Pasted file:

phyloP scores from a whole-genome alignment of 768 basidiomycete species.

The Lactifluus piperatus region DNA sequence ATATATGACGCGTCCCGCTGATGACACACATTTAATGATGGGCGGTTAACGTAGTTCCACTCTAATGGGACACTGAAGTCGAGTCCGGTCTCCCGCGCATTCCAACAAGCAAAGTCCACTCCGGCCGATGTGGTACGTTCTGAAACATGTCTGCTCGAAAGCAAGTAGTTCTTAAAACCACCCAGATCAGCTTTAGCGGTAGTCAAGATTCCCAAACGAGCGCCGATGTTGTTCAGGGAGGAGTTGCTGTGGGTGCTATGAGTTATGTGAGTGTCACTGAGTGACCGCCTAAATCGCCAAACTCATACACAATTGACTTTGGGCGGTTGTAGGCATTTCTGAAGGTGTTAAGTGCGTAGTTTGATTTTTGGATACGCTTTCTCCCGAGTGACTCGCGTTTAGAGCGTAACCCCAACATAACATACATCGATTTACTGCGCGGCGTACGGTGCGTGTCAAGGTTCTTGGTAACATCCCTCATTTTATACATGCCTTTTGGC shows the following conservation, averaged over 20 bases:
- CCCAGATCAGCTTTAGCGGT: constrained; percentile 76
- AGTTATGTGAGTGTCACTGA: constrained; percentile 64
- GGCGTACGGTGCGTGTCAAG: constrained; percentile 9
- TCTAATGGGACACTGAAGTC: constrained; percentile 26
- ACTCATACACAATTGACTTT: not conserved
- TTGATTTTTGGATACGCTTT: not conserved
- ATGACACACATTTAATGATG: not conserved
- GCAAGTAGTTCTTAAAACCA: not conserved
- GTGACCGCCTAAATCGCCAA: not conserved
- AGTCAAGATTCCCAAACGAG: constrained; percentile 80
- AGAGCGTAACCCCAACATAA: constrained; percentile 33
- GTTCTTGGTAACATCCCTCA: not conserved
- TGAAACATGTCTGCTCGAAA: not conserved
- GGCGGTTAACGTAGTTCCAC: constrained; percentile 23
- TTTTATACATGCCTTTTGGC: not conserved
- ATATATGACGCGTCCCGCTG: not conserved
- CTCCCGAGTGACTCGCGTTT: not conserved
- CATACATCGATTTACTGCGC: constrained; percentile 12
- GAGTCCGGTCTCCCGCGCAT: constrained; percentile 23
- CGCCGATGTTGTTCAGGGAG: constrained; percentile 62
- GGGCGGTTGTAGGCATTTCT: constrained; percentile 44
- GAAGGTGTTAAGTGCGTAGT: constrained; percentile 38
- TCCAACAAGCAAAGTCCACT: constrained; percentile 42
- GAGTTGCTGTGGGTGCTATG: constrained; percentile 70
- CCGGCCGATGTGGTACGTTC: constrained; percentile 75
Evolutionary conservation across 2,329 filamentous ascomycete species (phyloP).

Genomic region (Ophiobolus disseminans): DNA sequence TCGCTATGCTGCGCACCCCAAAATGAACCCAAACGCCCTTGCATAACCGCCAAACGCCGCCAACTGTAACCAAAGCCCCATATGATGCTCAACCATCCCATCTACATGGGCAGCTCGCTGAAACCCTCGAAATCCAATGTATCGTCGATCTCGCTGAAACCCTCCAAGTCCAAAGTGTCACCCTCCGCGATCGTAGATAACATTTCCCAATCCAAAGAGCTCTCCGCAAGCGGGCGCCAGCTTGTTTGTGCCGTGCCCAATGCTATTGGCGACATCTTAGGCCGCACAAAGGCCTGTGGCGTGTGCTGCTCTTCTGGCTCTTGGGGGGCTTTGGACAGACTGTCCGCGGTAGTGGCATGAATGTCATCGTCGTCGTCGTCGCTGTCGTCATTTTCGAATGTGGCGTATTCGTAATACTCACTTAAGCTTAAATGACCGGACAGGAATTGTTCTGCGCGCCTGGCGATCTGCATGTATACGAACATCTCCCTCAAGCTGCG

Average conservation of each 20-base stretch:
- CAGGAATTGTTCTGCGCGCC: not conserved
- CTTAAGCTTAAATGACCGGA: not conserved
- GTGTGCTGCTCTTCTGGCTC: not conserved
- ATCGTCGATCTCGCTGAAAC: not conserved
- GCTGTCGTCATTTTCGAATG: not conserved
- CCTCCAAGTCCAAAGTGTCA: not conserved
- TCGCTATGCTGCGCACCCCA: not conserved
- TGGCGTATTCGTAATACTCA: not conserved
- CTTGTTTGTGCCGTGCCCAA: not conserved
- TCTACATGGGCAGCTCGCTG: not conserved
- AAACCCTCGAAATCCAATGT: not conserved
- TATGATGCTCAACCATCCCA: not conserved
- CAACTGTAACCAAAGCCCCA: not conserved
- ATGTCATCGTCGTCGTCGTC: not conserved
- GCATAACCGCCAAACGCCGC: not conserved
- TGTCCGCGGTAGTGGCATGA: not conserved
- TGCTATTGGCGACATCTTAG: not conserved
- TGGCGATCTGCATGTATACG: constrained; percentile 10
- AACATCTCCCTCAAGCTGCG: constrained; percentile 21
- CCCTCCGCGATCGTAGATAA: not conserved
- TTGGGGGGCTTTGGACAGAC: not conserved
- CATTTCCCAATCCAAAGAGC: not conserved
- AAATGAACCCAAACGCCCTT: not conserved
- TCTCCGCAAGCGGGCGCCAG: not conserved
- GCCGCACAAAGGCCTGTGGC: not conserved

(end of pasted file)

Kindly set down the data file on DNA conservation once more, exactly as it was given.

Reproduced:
phyloP scores from a whole-genome alignment of 768 basidiomycete species.

The Lactifluus piperatus region DNA sequence ATATATGACGCGTCCCGCTGATGACACACATTTAATGATGGGCGGTTAACGTAGTTCCACTCTAATGGGACACTGAAGTCGAGTCCGGTCTCCCGCGCATTCCAACAAGCAAAGTCCACTCCGGCCGATGTGGTACGTTCTGAAACATGTCTGCTCGAAAGCAAGTAGTTCTTAAAACCACCCAGATCAGCTTTAGCGGTAGTCAAGATTCCCAAACGAGCGCCGATGTTGTTCAGGGAGGAGTTGCTGTGGGTGCTATGAGTTATGTGAGTGTCACTGAGTGACCGCCTAAATCGCCAAACTCATACACAATTGACTTTGGGCGGTTGTAGGCATTTCTGAAGGTGTTAAGTGCGTAGTTTGATTTTTGGATACGCTTTCTCCCGAGTGACTCGCGTTTAGAGCGTAACCCCAACATAACATACATCGATTTACTGCGCGGCGTACGGTGCGTGTCAAGGTTCTTGGTAACATCCCTCATTTTATACATGCCTTTTGGC shows the following conservation, averaged over 20 bases:
- CCCAGATCAGCTTTAGCGGT: constrained; percentile 76
- AGTTATGTGAGTGTCACTGA: constrained; percentile 64
- GGCGTACGGTGCGTGTCAAG: constrained; percentile 9
- TCTAATGGGACACTGAAGTC: constrained; percentile 26
- ACTCATACACAATTGACTTT: not conserved
- TTGATTTTTGGATACGCTTT: not conserved
- ATGACACACATTTAATGATG: not conserved
- GCAAGTAGTTCTTAAAACCA: not conserved
- GTGACCGCCTAAATCGCCAA: not conserved
- AGTCAAGATTCCCAAACGAG: constrained; percentile 80
- AGAGCGTAACCCCAACATAA: constrained; percentile 33
- GTTCTTGGTAACATCCCTCA: not conserved
- TGAAACATGTCTGCTCGAAA: not conserved
- GGCGGTTAACGTAGTTCCAC: constrained; percentile 23
- TTTTATACATGCCTTTTGGC: not conserved
- ATATATGACGCGTCCCGCTG: not conserved
- CTCCCGAGTGACTCGCGTTT: not conserved
- CATACATCGATTTACTGCGC: constrained; percentile 12
- GAGTCCGGTCTCCCGCGCAT: constrained; percentile 23
- CGCCGATGTTGTTCAGGGAG: constrained; percentile 62
- GGGCGGTTGTAGGCATTTCT: constrained; percentile 44
- GAAGGTGTTAAGTGCGTAGT: constrained; percentile 38
- TCCAACAAGCAAAGTCCACT: constrained; percentile 42
- GAGTTGCTGTGGGTGCTATG: constrained; percentile 70
- CCGGCCGATGTGGTACGTTC: constrained; percentile 75
Evolutionary conservation across 2,329 filamentous ascomycete species (phyloP).

Genomic region (Ophiobolus disseminans): DNA sequence TCGCTATGCTGCGCACCCCAAAATGAACCCAAACGCCCTTGCATAACCGCCAAACGCCGCCAACTGTAACCAAAGCCCCATATGATGCTCAACCATCCCATCTACATGGGCAGCTCGCTGAAACCCTCGAAATCCAATGTATCGTCGATCTCGCTGAAACCCTCCAAGTCCAAAGTGTCACCCTCCGCGATCGTAGATAACATTTCCCAATCCAAAGAGCTCTCCGCAAGCGGGCGCCAGCTTGTTTGTGCCGTGCCCAATGCTATTGGCGACATCTTAGGCCGCACAAAGGCCTGTGGCGTGTGCTGCTCTTCTGGCTCTTGGGGGGCTTTGGACAGACTGTCCGCGGTAGTGGCATGAATGTCATCGTCGTCGTCGTCGCTGTCGTCATTTTCGAATGTGGCGTATTCGTAATACTCACTTAAGCTTAAATGACCGGACAGGAATTGTTCTGCGCGCCTGGCGATCTGCATGTATACGAACATCTCCCTCAAGCTGCG

Average conservation of each 20-base stretch:
- CAGGAATTGTTCTGCGCGCC: not conserved
- CTTAAGCTTAAATGACCGGA: not conserved
- GTGTGCTGCTCTTCTGGCTC: not conserved
- ATCGTCGATCTCGCTGAAAC: not conserved
- GCTGTCGTCATTTTCGAATG: not conserved
- CCTCCAAGTCCAAAGTGTCA: not conserved
- TCGCTATGCTGCGCACCCCA: not conserved
- TGGCGTATTCGTAATACTCA: not conserved
- CTTGTTTGTGCCGTGCCCAA: not conserved
- TCTACATGGGCAGCTCGCTG: not conserved
- AAACCCTCGAAATCCAATGT: not conserved
- TATGATGCTCAACCATCCCA: not conserved
- CAACTGTAACCAAAGCCCCA: not conserved
- ATGTCATCGTCGTCGTCGTC: not conserved
- GCATAACCGCCAAACGCCGC: not conserved
- TGTCCGCGGTAGTGGCATGA: not conserved
- TGCTATTGGCGACATCTTAG: not conserved
- TGGCGATCTGCATGTATACG: constrained; percentile 10
- AACATCTCCCTCAAGCTGCG: constrained; percentile 21
- CCCTCCGCGATCGTAGATAA: not conserved
- TTGGGGGGCTTTGGACAGAC: not conserved
- CATTTCCCAATCCAAAGAGC: not conserved
- AAATGAACCCAAACGCCCTT: not conserved
- TCTCCGCAAGCGGGCGCCAG: not conserved
- GCCGCACAAAGGCCTGTGGC: not conserved